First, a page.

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Archive for May, 2010

The all-out panic among journalists to save newspapers has prompted a few new tricks of the trade.

Consider endowments to underpin publications as institutions essential to democracy. It could free up the journalists to do what they do without the pressure to perform for the benefit of a corporate business.

At a Bay area conference for the Society of Professional Journalists recently, Victor Cantu, the out-going president of the Chico State chapter, saw a push for nonprofit Web journalism, he said.

What he described got me thinking. Isn’t lack of advertising what makes National Geographic so substantially stunning and professional?

Looking into the idea, I found others are thinking about the benefits of nonprofit journalism as well.

“…only by turning the Post into a nonprofit trust and raising a university-size endowment to support the newsroom could the paper retain the vitality it requires to serve as a successful watchdog over our constitutional system,” wrote Steve Coll of The New Yorker.

Coll refers to an article by David Swensen and Michael Schmidt of The New York Times, in which they argue that if journalism is such a vital part of democracy, then it should be preserved, just as educational institutions, through endowments.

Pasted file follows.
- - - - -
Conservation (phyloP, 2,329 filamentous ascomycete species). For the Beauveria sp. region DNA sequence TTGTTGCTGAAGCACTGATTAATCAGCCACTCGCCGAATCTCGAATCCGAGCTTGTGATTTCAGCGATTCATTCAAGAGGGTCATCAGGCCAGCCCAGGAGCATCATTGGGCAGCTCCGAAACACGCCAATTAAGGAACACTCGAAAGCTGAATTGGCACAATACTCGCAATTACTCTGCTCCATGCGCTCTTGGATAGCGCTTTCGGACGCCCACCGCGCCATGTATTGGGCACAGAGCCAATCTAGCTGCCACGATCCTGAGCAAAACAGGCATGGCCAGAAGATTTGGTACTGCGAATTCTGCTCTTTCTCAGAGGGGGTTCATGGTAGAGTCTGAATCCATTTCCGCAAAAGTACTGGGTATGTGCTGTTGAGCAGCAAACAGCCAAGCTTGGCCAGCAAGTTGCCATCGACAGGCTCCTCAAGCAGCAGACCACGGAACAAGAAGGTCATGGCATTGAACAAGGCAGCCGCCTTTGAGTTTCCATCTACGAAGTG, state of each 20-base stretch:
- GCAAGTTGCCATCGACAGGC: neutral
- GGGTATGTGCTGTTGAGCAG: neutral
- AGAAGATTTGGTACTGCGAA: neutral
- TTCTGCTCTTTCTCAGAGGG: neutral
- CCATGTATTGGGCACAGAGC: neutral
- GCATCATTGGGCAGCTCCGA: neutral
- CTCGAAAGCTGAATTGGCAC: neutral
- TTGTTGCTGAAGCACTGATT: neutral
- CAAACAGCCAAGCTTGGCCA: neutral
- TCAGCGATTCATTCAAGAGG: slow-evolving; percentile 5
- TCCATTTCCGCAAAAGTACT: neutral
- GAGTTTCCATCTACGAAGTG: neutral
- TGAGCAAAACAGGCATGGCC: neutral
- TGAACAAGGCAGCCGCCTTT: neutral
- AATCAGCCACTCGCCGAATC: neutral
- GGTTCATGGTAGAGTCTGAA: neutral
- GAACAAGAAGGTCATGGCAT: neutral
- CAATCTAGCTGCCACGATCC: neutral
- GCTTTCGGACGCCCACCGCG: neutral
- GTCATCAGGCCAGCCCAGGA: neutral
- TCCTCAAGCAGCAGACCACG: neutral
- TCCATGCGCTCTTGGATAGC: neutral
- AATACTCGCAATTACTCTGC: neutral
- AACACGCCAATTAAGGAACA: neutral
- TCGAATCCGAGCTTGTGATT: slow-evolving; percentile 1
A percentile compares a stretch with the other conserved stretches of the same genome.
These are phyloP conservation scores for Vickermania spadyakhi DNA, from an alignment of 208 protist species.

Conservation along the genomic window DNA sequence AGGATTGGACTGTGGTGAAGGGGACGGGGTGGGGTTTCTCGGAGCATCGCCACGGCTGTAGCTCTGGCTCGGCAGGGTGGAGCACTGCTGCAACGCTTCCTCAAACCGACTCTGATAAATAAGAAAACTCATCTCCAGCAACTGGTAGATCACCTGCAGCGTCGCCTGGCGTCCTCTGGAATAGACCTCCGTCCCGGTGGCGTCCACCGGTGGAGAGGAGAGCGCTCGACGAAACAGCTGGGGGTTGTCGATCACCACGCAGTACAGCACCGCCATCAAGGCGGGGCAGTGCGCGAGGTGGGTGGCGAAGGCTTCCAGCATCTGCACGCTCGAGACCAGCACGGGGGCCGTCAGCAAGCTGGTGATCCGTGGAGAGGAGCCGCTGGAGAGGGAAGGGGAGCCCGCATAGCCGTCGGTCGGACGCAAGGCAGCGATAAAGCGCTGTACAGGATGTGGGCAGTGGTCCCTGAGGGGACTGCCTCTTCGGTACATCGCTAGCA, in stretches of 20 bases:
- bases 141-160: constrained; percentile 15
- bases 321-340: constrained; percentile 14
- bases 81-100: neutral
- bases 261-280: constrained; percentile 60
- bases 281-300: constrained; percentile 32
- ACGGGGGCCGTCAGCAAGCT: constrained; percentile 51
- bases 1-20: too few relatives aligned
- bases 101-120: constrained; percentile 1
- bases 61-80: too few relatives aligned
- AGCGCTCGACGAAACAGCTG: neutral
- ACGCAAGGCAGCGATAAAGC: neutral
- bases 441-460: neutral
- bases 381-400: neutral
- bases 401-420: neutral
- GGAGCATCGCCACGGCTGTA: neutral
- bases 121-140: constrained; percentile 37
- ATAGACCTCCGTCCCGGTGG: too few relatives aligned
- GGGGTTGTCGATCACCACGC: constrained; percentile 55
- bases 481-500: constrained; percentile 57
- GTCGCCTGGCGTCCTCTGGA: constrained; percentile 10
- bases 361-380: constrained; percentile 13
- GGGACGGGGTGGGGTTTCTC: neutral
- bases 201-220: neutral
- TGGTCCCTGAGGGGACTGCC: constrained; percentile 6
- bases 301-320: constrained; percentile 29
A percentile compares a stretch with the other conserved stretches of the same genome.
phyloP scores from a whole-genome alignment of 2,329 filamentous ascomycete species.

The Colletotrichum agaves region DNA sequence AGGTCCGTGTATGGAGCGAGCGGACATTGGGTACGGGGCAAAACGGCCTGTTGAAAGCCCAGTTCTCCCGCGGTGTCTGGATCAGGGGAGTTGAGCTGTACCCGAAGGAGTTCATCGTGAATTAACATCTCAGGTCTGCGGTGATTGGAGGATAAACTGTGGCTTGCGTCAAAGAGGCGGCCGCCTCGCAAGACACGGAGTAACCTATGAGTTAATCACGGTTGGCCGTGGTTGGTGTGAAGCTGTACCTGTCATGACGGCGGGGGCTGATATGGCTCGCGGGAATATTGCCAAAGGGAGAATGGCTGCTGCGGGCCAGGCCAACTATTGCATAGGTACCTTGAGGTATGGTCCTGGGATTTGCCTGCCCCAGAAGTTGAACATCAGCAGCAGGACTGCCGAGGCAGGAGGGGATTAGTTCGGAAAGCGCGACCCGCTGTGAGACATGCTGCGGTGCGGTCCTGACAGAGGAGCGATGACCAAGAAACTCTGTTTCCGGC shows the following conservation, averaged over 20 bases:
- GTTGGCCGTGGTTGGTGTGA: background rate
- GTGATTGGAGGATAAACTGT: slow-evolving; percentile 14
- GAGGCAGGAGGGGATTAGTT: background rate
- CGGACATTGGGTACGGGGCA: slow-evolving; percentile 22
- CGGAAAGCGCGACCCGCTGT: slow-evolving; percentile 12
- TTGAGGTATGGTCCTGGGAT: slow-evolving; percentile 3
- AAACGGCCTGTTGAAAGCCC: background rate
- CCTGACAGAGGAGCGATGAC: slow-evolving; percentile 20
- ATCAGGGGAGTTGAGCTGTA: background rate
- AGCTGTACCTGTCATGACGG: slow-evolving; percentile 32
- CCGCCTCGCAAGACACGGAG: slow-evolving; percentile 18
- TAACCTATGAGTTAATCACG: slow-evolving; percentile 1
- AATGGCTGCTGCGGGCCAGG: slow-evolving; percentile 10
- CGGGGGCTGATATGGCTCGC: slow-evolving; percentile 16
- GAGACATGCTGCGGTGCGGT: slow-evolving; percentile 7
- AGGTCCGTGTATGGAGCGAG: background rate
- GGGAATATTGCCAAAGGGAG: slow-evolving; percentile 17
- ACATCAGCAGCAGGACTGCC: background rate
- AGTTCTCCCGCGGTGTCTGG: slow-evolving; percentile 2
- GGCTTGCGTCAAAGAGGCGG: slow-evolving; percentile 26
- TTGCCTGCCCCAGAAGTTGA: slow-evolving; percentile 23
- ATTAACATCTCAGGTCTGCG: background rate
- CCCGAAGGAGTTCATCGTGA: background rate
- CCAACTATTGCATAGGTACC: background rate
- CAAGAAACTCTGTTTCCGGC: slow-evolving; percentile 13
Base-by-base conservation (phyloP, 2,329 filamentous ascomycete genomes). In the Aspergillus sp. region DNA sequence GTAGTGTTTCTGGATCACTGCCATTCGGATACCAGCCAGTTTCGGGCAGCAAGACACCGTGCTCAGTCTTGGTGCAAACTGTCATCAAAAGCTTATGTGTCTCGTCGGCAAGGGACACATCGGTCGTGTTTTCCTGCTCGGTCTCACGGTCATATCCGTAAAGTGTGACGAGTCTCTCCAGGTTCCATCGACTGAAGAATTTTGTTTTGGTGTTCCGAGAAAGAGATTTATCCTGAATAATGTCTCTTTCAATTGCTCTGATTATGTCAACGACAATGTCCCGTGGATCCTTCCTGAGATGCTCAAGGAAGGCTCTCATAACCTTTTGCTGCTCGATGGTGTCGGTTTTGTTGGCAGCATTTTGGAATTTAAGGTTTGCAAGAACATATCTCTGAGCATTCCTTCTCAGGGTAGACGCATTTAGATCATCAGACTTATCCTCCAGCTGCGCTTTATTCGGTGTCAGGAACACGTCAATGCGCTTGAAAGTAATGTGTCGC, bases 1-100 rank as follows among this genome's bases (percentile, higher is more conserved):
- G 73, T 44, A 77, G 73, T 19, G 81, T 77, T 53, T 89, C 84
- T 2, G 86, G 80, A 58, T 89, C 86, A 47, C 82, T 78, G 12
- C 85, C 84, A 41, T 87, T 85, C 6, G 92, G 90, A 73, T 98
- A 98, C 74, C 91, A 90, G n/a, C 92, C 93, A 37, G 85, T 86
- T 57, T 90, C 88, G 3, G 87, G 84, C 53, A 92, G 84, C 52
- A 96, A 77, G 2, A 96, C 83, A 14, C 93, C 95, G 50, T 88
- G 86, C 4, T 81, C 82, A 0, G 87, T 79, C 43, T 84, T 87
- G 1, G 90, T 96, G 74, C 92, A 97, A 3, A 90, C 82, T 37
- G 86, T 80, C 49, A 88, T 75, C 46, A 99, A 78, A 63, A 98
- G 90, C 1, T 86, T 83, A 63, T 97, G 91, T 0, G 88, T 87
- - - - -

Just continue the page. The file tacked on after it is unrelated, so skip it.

“…there is an option that might not only save newspapers but also make them stronger: Turn them into nonprofit, endowed institutions — like colleges and universities,” the article stated.

This is the best idea I have heard yet. I have always hated the method of newspapers to have to placate advertisers and balance content with ads in an endless dance that is more like a chaotic, disjointed rave than a romantic ballroom dance.

If journalists could find a way to pay the bills without having to worry about ad play, they could focus more on the important elements of great writing, quality reporting and creating a solid package employing all the canons of good journalism, such as interpretation and fairness.

Perhaps creative solutions like this will save American journalism in the end.

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